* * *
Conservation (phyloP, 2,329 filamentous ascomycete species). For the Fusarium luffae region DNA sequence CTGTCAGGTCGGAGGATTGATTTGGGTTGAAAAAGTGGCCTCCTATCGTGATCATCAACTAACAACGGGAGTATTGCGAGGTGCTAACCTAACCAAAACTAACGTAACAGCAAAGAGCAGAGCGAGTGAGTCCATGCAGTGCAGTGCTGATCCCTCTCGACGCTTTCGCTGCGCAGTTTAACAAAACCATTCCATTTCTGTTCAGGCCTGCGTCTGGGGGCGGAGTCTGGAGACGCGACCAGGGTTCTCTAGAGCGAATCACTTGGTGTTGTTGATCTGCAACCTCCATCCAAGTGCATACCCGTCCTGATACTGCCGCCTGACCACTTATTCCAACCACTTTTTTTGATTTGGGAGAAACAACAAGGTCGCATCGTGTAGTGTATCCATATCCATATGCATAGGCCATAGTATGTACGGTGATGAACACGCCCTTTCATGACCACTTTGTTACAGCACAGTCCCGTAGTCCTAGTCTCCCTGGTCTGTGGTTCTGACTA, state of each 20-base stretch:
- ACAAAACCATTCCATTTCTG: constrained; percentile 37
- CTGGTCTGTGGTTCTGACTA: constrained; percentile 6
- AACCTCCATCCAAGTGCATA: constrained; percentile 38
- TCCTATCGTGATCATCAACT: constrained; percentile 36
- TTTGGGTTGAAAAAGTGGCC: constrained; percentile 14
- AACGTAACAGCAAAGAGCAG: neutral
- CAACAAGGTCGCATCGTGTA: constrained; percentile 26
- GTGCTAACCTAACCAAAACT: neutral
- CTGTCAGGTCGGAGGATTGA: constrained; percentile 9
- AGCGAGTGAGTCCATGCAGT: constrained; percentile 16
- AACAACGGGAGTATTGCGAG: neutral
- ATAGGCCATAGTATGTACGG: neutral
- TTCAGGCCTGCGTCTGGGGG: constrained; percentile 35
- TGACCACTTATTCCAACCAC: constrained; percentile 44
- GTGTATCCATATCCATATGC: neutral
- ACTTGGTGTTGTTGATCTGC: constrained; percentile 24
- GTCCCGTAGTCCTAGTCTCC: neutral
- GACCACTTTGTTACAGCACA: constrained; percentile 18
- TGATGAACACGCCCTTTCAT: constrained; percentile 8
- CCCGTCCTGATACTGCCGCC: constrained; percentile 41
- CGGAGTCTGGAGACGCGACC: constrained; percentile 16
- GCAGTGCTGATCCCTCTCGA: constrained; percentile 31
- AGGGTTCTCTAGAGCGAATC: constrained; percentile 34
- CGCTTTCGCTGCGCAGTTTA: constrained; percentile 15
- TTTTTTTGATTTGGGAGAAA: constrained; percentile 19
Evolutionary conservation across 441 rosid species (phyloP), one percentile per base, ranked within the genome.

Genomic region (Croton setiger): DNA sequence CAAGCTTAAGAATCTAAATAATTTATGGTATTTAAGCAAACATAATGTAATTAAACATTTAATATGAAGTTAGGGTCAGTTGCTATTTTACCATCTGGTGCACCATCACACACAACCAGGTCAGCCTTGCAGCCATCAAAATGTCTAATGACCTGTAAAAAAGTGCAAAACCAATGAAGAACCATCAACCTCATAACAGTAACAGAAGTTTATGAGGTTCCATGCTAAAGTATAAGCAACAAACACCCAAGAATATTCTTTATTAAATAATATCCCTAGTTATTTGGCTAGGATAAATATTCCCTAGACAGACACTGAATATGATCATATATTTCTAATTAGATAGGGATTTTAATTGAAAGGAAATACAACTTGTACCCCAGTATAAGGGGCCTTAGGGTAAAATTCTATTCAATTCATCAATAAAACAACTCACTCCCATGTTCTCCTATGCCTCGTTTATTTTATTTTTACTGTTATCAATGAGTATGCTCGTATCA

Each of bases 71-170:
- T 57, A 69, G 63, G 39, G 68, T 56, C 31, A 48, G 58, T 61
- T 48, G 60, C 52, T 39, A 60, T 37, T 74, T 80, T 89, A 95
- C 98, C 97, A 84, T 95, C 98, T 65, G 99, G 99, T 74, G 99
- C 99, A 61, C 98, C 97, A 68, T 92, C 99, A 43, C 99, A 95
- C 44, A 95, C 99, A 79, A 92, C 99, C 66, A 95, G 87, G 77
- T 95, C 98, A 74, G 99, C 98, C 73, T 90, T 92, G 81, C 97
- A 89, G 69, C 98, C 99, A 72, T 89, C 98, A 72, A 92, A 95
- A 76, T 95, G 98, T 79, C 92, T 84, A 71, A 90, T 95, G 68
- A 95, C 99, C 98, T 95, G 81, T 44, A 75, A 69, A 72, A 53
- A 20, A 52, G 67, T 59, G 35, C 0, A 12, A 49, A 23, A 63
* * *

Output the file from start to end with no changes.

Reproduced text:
Conservation (phyloP, 2,329 filamentous ascomycete species). For the Fusarium luffae region DNA sequence CTGTCAGGTCGGAGGATTGATTTGGGTTGAAAAAGTGGCCTCCTATCGTGATCATCAACTAACAACGGGAGTATTGCGAGGTGCTAACCTAACCAAAACTAACGTAACAGCAAAGAGCAGAGCGAGTGAGTCCATGCAGTGCAGTGCTGATCCCTCTCGACGCTTTCGCTGCGCAGTTTAACAAAACCATTCCATTTCTGTTCAGGCCTGCGTCTGGGGGCGGAGTCTGGAGACGCGACCAGGGTTCTCTAGAGCGAATCACTTGGTGTTGTTGATCTGCAACCTCCATCCAAGTGCATACCCGTCCTGATACTGCCGCCTGACCACTTATTCCAACCACTTTTTTTGATTTGGGAGAAACAACAAGGTCGCATCGTGTAGTGTATCCATATCCATATGCATAGGCCATAGTATGTACGGTGATGAACACGCCCTTTCATGACCACTTTGTTACAGCACAGTCCCGTAGTCCTAGTCTCCCTGGTCTGTGGTTCTGACTA, state of each 20-base stretch:
- ACAAAACCATTCCATTTCTG: constrained; percentile 37
- CTGGTCTGTGGTTCTGACTA: constrained; percentile 6
- AACCTCCATCCAAGTGCATA: constrained; percentile 38
- TCCTATCGTGATCATCAACT: constrained; percentile 36
- TTTGGGTTGAAAAAGTGGCC: constrained; percentile 14
- AACGTAACAGCAAAGAGCAG: neutral
- CAACAAGGTCGCATCGTGTA: constrained; percentile 26
- GTGCTAACCTAACCAAAACT: neutral
- CTGTCAGGTCGGAGGATTGA: constrained; percentile 9
- AGCGAGTGAGTCCATGCAGT: constrained; percentile 16
- AACAACGGGAGTATTGCGAG: neutral
- ATAGGCCATAGTATGTACGG: neutral
- TTCAGGCCTGCGTCTGGGGG: constrained; percentile 35
- TGACCACTTATTCCAACCAC: constrained; percentile 44
- GTGTATCCATATCCATATGC: neutral
- ACTTGGTGTTGTTGATCTGC: constrained; percentile 24
- GTCCCGTAGTCCTAGTCTCC: neutral
- GACCACTTTGTTACAGCACA: constrained; percentile 18
- TGATGAACACGCCCTTTCAT: constrained; percentile 8
- CCCGTCCTGATACTGCCGCC: constrained; percentile 41
- CGGAGTCTGGAGACGCGACC: constrained; percentile 16
- GCAGTGCTGATCCCTCTCGA: constrained; percentile 31
- AGGGTTCTCTAGAGCGAATC: constrained; percentile 34
- CGCTTTCGCTGCGCAGTTTA: constrained; percentile 15
- TTTTTTTGATTTGGGAGAAA: constrained; percentile 19
Evolutionary conservation across 441 rosid species (phyloP), one percentile per base, ranked within the genome.

Genomic region (Croton setiger): DNA sequence CAAGCTTAAGAATCTAAATAATTTATGGTATTTAAGCAAACATAATGTAATTAAACATTTAATATGAAGTTAGGGTCAGTTGCTATTTTACCATCTGGTGCACCATCACACACAACCAGGTCAGCCTTGCAGCCATCAAAATGTCTAATGACCTGTAAAAAAGTGCAAAACCAATGAAGAACCATCAACCTCATAACAGTAACAGAAGTTTATGAGGTTCCATGCTAAAGTATAAGCAACAAACACCCAAGAATATTCTTTATTAAATAATATCCCTAGTTATTTGGCTAGGATAAATATTCCCTAGACAGACACTGAATATGATCATATATTTCTAATTAGATAGGGATTTTAATTGAAAGGAAATACAACTTGTACCCCAGTATAAGGGGCCTTAGGGTAAAATTCTATTCAATTCATCAATAAAACAACTCACTCCCATGTTCTCCTATGCCTCGTTTATTTTATTTTTACTGTTATCAATGAGTATGCTCGTATCA

Each of bases 71-170:
- T 57, A 69, G 63, G 39, G 68, T 56, C 31, A 48, G 58, T 61
- T 48, G 60, C 52, T 39, A 60, T 37, T 74, T 80, T 89, A 95
- C 98, C 97, A 84, T 95, C 98, T 65, G 99, G 99, T 74, G 99
- C 99, A 61, C 98, C 97, A 68, T 92, C 99, A 43, C 99, A 95
- C 44, A 95, C 99, A 79, A 92, C 99, C 66, A 95, G 87, G 77
- T 95, C 98, A 74, G 99, C 98, C 73, T 90, T 92, G 81, C 97
- A 89, G 69, C 98, C 99, A 72, T 89, C 98, A 72, A 92, A 95
- A 76, T 95, G 98, T 79, C 92, T 84, A 71, A 90, T 95, G 68
- A 95, C 99, C 98, T 95, G 81, T 44, A 75, A 69, A 72, A 53
- A 20, A 52, G 67, T 59, G 35, C 0, A 12, A 49, A 23, A 63